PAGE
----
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IT Innovation in Banking — Not Easy to Find

I like all kinds of "beauty contests" announcing the best of class in anything. But mostly because it allows me to play critic. For example, this is me, "They must have been downing too many shots to pick this guy as MVP." Or, "You certainly don't need good looks to be a great singer." Or, "That actor must have a great agent to have been cast for that part." So it was with great interest that I pored over InformationWeek's 22nd Annual Ranking of the most innovative companies. I like IW for its d

I like all kinds of "beauty contests" announcing the best of class in anything. But mostly because it allows me to play critic. For example, this is me, "They must have been downing too many shots to pick this guy as MVP." Or, "You certainly don't need good looks to be a great singer." Or, "That actor must have a great agent to have been cast for that part." So it was with great interest that I pored over InformationWeek's 22nd Annual Ranking of the most innovative companies. I like IW for its diversity in reporting. After reading the first issue decades ago, I declared it the Time magazine of IT affairs. They used to carry human interest stories, and therefore published one of mine in 2002 about stressed out IT workers. The title was, "Coping With a Bevy of Turmoil, Step by Step." My title was "Have Ya Evah Had Your Kneecap Licked By A Dog?" I don't know what it was about 2002, but even the ABA Banking Journal interviewed me about "Easing Technology's Stress Points." Compared to now, 2002-style stress was a walk in the park.

Take a trip with me now as I comment on the 500 top innovators.

First, I was surprised there were only 12 banks on the list — First Horizon, PNC, Fifth Third, Wells Fargo, BNY Mellon, Capital One, Rabobank, State Street, Northern Trust, Discover, Regions and Synovus.

As a simple comparison to other industries, insurance had 37 companies listed.

All the airlines were listed, probably for their ability to find add-on fees based on real-time passenger profiling.

Clearly, this exercise dealt with giant institutions. The smallest of the winners was First Horizon, the 46th largest U.S. bank. Does that mean small and medium size banks (15,514 of them) are not innovators? Please don't tell them that.

It looked like the same banks made it the year before, except that two on last year's were dropped — Whitney National Bank and Chase. What did they do or not do? The new one this year is RaboBank, the international ag bank cooperative.

I appreciate what is, but I also like to know what isn't. For example, where were Bank of America, Chase and Citi? Do they not innovate? Big by itself doesn't mean smart as we have seen in the past three years, but does big spending equal innovation? These guys spend $10 billion per year on IT. Is there no room for innovation in big spending?

Unfortunately, the list doesn't explain what it was about these banks that ranked them high on the list of innovations. Last week, Chase might have said innovation is keeping our online banking up.

Since the list included tech companies as well, it was clear to me why FIS and Fiserv made it. What wasn't clear is why Jack Henry did not make it. Under the heading of innovation, all three companies and more would win my award.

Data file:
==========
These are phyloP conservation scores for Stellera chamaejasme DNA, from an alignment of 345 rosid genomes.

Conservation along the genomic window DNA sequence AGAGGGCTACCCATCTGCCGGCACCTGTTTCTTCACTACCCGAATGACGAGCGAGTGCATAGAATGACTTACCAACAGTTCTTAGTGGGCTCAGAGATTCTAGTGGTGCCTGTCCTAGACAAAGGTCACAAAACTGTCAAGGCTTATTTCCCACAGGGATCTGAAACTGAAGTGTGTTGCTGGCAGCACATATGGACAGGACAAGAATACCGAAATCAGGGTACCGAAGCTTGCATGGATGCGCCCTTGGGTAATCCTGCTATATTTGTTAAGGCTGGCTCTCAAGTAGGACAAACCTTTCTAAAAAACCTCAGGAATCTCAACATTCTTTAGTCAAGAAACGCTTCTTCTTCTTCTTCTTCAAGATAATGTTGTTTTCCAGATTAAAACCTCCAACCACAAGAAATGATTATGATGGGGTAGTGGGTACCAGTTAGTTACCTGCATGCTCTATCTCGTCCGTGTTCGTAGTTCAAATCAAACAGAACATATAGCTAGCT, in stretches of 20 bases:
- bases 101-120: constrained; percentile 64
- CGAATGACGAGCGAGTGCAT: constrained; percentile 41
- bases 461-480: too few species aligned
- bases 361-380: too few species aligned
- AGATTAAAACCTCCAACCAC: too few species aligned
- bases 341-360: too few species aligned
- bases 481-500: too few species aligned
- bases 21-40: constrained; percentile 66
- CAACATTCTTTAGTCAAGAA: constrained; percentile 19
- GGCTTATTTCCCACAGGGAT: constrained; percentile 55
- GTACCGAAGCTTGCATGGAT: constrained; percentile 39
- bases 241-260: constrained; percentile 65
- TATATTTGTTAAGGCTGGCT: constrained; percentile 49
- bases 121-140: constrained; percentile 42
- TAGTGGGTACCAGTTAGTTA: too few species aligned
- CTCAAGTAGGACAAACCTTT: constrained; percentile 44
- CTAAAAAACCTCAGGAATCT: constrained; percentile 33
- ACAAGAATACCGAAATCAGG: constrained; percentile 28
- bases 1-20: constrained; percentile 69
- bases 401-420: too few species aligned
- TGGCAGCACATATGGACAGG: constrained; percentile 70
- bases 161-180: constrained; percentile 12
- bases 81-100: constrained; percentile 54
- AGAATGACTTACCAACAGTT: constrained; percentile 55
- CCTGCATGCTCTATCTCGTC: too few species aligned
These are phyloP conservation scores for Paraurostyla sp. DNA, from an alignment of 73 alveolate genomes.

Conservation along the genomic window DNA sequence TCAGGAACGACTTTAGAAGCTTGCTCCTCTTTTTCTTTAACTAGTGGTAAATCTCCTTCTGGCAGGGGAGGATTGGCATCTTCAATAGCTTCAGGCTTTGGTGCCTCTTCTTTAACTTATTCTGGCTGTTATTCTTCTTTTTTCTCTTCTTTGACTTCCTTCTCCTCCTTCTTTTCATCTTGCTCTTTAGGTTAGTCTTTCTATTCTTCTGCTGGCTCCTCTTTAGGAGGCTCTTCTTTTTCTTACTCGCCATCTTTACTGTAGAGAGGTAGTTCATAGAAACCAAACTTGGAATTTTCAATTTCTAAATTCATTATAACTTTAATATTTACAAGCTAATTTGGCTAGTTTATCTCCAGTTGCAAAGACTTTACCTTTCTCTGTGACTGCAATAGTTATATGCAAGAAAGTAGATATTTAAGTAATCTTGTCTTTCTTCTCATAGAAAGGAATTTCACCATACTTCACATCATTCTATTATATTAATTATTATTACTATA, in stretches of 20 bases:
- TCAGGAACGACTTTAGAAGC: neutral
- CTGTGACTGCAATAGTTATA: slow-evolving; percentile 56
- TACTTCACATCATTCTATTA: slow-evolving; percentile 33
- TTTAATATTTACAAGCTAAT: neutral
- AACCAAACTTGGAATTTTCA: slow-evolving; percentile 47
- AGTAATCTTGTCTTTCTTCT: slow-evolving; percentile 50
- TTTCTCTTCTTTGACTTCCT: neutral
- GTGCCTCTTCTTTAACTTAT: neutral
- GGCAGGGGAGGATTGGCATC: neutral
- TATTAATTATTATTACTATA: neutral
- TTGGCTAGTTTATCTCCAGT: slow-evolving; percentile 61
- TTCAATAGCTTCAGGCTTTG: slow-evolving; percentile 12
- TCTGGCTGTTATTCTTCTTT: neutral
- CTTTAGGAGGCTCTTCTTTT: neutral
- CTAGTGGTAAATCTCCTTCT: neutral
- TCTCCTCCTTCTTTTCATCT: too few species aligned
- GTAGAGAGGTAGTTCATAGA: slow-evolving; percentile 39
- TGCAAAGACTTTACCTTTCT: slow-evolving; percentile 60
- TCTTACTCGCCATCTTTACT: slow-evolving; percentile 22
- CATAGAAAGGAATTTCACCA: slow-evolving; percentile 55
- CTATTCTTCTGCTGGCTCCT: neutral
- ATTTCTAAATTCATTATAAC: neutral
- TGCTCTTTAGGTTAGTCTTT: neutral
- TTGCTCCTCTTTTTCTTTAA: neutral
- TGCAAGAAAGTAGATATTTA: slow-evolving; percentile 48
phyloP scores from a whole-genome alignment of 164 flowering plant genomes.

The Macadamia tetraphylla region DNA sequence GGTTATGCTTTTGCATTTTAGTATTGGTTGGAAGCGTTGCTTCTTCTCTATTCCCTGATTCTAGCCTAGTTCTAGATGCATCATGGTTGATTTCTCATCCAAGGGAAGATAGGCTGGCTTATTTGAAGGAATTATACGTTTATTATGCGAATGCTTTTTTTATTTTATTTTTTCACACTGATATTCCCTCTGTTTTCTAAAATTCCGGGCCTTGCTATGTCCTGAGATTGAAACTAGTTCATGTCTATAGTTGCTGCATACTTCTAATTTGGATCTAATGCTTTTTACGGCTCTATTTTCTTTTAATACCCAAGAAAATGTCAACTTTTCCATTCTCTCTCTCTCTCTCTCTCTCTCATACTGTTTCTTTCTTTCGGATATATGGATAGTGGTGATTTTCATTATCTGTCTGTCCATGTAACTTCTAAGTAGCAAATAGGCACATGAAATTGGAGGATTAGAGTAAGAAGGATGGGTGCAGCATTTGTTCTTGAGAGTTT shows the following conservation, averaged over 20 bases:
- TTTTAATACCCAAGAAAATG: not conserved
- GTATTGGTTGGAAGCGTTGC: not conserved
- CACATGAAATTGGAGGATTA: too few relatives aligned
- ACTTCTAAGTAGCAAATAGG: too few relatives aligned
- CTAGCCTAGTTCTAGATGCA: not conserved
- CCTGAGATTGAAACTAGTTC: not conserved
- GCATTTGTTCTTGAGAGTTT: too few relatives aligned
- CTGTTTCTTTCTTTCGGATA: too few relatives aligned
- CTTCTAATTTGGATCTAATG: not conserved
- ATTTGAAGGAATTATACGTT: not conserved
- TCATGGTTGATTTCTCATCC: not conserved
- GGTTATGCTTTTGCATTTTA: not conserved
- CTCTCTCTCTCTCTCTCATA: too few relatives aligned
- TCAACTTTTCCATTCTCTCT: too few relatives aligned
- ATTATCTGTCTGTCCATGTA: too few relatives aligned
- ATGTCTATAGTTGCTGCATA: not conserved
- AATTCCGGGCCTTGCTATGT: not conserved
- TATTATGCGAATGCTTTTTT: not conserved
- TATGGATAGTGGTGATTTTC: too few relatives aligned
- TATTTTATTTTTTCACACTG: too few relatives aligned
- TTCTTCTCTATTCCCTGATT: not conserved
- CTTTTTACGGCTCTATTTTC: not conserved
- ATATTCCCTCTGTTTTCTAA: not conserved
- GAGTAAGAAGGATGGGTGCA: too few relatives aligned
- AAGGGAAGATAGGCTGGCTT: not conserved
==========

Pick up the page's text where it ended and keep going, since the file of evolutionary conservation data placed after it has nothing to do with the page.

Taking it a step further, I might call all 82 companies in Automation in Banking - 2010 innovators. It's their job to create; it's the bank's job to implement. So as tech vendors go, so go their customers.

Speaking of vendors, I wondered why FIS made the list, but M&I Bank didn't. Since M&I Bank relies 100% on the Metavante solutions now offered by FIS, there seems to be a disconnect in logic there.

Coincidentally, as I was crafting this blog, Forbes magazine published an article about technology and Wells Fargo. I was impressed with Ms. Modjtabai's (CIO of Wells Fargo) modesty that it's a combination of things, not just technology. Wells Fargo has been recognized for its innovations, especially since the Internet and banking came together. If I read the Forbes article correctly, this is how Ms. Modjtabai represented innovation at Wells Fargo.

Technology is only one piece of what makes a bank successful. It's the business model, the culture, the team and the technology.

Technology was always important, not just since the widespread adoption of the Internet in the mid-1990s.

Security has always been a priority, and we have multiple layers of security. The customers play a big part too. We do a lot of work educating our customers.

The CIO does not have a pure technology background. The team is strong in technology, but the CIO brings more of a business focus, a focus on the end customer, and partnering to reach that end customer.

Our business partners are internal, but we also have strong partnerships with external companies.

There are a number of internal efforts going on to understand the customer and make sure we know them. Having a single view of the customer is always a priority for us.

In response to what exactly is on the IT road map, the CIO placed the integration of Wells Fargo and Wachovia as the #1 priority. Others included moving from paper to electronic, real-time reporting of customer data, improving delivery of products and services, expanding capabilities around mobile banking, consolidating data centers, and upgrading networks.

After reading Ms. Modjtabai's comments about IT at Wells Fargo, I would say that making the honor roll on any account depends a whole lot on managing successfully every aspect of technology. That's innovation.

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